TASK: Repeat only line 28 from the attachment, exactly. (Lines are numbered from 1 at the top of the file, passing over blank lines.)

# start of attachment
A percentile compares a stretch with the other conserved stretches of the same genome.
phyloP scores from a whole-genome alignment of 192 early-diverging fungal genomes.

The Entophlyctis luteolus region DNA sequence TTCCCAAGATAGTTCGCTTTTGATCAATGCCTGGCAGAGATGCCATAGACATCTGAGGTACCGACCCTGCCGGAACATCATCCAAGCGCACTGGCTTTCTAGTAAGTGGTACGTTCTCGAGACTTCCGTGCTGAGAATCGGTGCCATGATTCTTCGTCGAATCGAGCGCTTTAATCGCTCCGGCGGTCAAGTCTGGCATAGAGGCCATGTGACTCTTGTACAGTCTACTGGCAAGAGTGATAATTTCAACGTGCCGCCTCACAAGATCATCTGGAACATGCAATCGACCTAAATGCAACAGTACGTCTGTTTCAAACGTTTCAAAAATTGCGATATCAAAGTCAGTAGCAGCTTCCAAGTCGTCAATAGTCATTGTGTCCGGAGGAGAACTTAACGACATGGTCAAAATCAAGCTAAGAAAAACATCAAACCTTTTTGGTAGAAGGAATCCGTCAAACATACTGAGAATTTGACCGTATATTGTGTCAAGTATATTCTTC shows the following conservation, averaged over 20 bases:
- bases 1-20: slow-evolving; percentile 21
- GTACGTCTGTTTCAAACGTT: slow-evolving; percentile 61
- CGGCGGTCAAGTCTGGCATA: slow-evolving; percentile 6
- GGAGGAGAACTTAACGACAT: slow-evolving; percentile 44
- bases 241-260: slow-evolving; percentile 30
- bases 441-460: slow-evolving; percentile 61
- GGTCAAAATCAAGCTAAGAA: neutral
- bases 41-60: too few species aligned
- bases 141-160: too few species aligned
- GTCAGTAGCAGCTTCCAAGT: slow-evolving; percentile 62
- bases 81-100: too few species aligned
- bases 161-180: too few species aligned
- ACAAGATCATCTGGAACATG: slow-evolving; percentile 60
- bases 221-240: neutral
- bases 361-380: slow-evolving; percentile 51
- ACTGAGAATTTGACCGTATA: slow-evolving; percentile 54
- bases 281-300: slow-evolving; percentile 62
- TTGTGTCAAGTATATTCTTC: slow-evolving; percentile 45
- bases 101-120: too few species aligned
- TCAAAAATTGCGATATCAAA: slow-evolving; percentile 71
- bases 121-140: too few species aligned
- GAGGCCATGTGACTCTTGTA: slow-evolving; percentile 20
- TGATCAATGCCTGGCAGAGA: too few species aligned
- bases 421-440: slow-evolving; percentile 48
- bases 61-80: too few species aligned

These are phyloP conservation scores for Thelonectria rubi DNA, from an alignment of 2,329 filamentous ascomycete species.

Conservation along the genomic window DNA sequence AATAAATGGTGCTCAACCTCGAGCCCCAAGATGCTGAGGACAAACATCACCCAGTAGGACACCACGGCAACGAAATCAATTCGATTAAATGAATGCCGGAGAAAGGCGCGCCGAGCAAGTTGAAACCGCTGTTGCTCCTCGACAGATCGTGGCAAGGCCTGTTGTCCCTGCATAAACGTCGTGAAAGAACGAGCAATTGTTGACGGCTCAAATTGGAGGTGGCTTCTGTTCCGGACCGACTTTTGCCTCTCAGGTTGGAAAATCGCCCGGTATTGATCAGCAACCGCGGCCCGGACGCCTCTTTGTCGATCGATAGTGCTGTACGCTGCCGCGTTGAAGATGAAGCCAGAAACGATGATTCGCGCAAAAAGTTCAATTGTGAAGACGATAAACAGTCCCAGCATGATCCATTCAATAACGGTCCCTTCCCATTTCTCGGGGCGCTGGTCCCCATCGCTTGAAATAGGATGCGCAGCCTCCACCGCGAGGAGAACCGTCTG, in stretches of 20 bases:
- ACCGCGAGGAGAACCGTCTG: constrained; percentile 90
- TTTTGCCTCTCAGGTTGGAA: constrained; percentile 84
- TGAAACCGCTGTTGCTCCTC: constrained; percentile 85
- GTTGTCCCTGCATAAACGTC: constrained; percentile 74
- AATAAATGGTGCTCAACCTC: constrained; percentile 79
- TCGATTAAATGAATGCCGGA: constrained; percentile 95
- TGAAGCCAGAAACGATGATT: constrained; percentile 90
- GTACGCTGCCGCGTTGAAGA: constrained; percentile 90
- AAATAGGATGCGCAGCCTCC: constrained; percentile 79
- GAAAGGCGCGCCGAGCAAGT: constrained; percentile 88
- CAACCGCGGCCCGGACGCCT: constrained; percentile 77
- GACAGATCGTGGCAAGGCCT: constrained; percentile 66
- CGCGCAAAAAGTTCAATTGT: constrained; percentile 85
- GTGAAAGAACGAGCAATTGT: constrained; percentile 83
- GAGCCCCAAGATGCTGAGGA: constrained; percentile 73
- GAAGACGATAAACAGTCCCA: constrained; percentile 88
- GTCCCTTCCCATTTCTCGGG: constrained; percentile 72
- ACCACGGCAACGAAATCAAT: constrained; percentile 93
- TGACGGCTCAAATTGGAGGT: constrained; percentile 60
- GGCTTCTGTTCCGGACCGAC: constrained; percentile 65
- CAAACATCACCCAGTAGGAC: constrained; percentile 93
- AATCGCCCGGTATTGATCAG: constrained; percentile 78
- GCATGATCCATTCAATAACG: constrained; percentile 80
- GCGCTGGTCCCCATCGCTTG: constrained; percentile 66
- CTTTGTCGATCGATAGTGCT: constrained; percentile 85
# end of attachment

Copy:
- bases 61-80: too few species aligned